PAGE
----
Fuel pump PWM strategy

Hugh
Posts: 48
Joined: Thu May 19, 2016 7:54 pm

Fuel pump PWM strategy

Post by Hugh » Sun Nov 04, 2018 5:34 pm

I wanted to design a fuel system up so that I could PWM the primary pump to hold a relative fuel pressure of 3000mbar, hoping to reduce the fuel temperature and also to assist with holding the fuel pressure steady to help with mapping accuracy on fuel control.

Once the system is fully functioning, the hope is that when pump 2 and pump 3 kick in, the PWM strategy will keep the fuel pressure steady at 3000mbar.

The following refers to a S6 plus plug and play ECU in my R35 GTR

There is a fore innovations triple pump set-up in my car with 3 TI Auto F90000274 pumps that are suitable for E85 and PWM.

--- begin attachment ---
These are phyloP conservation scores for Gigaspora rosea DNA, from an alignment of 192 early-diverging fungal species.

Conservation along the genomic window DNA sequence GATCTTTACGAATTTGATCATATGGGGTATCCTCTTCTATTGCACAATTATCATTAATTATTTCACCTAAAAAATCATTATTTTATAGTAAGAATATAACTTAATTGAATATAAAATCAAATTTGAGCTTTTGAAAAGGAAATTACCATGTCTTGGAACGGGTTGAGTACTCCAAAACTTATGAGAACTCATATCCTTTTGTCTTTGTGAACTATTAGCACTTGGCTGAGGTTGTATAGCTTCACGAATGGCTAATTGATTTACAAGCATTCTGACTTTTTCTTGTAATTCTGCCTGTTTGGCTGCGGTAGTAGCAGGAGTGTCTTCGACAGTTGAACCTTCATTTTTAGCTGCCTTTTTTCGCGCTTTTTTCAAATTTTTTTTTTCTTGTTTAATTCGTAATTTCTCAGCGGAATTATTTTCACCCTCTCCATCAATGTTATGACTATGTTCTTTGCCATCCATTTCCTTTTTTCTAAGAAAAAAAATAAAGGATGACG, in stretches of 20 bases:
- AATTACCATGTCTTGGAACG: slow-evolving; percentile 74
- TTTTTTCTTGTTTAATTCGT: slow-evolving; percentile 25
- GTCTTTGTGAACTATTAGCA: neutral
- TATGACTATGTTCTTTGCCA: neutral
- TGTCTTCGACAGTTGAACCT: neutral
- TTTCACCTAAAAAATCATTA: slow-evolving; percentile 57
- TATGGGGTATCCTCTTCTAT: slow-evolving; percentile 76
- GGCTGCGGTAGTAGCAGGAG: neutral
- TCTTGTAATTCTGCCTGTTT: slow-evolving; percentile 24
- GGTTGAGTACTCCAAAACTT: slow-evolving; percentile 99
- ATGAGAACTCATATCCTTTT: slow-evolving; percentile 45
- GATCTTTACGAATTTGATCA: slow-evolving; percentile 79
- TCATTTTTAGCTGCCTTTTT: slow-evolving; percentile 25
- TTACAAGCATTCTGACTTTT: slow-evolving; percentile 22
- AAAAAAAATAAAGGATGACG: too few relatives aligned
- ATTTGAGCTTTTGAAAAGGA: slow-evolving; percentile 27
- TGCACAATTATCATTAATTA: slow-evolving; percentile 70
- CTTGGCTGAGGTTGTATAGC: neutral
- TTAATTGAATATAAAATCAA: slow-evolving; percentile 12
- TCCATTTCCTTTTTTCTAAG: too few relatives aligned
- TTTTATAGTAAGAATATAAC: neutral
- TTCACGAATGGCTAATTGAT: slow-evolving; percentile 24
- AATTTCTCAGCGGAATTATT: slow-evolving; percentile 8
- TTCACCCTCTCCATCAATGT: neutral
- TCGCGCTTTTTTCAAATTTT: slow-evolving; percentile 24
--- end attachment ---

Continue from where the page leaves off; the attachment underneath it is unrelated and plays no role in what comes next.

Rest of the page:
To get the system running I used one solid state relay and two traditional relays triggered at higher load.

If the system is not flexible enough to switch in the traditional relays and hold fuel pressure, there would be the simpler option of PWM all three pumps together rather than switching pumps in.

Here is how I wired the Solid state relay – please note the Fly-Back diode to safely manage the current generated when the pump is PWM'd off.

I ended up using a 1N5408 diode rather than the 1N4007 on the schematic for added safety.

Image

Here is the solid state relay I used https://www.schneider-electric.com/en/p ... SP1D440BDT

Picture of the SSR installed - I later changed the power on wire (bottom left) to be an ignition on switched wire rather than permanently powering the SSR.

Image

Initially I struggled to get the pump to run with PWM using the PWM3 / FUEL11 pin which has a pullup resistor.